Stiffs 2: CARNIVAL OF SOULS and the Value of Properly-Used Bad Acting

By complete coincidence I put in CARNIVAL OF SOULS right after finishing THE KILLING OF A SACRED DEER. It’s an interesting experiment in the value of Outsider Art–or, in some cases, Accidental Art.

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Star Candace Hilligoss is a trained actress. She didn’t do a lot of acting in her career, but her abilities are greater than any of the other actors in CARNIVAL, with one important exception. Mary Henry’s constant state of post-car-crash anxiety holds the audience’s attention throughout–we keep wondering, “What’s UP with this one?” While I’m usually all aboard any explanation that ends with “She’s a lesbian,” she just seems repelled by any human contact…which is where the rest of the cast’s amateurism comes into play.

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From the start, other people are clearly the enemy in Mary’s world. One gets her killed…

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…her landlady is intrusive and of no help when Mary suspects The Man is in her building…

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…and doctors, who are supposedly supposed to help in times of mental and physical threat, treat her like it’s all in her head. In each case, through bad looping or bad acting, the people in Mary’s world meet Mary’s coldness with hostility. The actors can’t deliver lines expressively, with warmth.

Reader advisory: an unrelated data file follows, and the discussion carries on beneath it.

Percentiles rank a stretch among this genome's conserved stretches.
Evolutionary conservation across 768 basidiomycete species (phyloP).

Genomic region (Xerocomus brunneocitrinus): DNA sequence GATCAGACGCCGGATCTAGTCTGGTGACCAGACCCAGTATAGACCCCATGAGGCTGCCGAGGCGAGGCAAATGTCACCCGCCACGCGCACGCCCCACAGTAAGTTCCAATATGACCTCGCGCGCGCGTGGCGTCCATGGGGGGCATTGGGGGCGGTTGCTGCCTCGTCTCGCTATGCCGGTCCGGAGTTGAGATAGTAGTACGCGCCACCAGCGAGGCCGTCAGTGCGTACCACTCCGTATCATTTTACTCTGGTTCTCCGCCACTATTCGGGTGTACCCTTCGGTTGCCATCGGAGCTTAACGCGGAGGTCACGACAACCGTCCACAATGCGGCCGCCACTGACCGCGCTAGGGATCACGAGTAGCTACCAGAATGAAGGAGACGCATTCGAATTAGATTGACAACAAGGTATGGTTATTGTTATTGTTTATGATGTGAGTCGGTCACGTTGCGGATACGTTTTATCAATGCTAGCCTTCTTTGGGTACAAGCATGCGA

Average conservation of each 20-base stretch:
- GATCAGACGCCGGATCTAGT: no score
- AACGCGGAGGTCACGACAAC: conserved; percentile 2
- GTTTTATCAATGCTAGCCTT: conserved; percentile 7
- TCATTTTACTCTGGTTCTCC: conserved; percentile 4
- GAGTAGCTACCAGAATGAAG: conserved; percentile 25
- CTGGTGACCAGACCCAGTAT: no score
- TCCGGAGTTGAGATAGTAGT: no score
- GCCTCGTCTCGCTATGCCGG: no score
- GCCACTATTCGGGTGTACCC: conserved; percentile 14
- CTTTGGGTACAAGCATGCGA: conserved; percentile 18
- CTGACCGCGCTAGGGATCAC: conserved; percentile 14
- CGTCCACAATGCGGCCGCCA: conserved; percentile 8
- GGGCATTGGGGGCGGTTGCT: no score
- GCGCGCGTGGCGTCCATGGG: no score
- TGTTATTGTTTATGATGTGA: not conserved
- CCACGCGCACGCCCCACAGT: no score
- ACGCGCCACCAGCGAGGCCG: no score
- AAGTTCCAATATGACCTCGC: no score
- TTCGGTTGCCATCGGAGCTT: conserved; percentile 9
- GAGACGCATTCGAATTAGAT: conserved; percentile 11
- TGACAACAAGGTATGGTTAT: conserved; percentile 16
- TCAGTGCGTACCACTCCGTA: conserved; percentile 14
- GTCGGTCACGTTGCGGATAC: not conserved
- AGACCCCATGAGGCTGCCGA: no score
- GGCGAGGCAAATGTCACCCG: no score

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The dude at the water fountain is not only unable to deliver a line convincingly, he does so in a straightforward shot, as if the director is giving him room to emote. It’s such an oddly-shot bit of amateur acting that you wonder, “Is he SUPPOSED to be this way?”

The man acts, and is shot like, he’s a pod person.

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Even in the wake of Tough Love, Rough Psychiatry still didn’t catch on.

The other member of the cast who could act was Sidney Berger, who plays the slimy housemate across the hall perfectly. He talks like someone who’s seen too many movies about Bad Boys and thinks he can pull it off, but once Mary gets hysterical he’s out the door. He’s the closest Mary comes to another person, and only because she’s afraid to be alone; she can’t stand him, and he’s loathsome, and then he’s not even an option.

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Whether through intent (THE KILLING OF A SACRED DEER) or ineptitude, people behaving differently from the way movies have conditioned us to expect them to behave in social interactions cause us to pay attention. There must be something else going on here that we’re not seeing.

In CARNIVAL OF SOULS it’s an accidental wake-up call. But it’s still a wake-up call that fits into the movie’s intended message, so what’s the problem?

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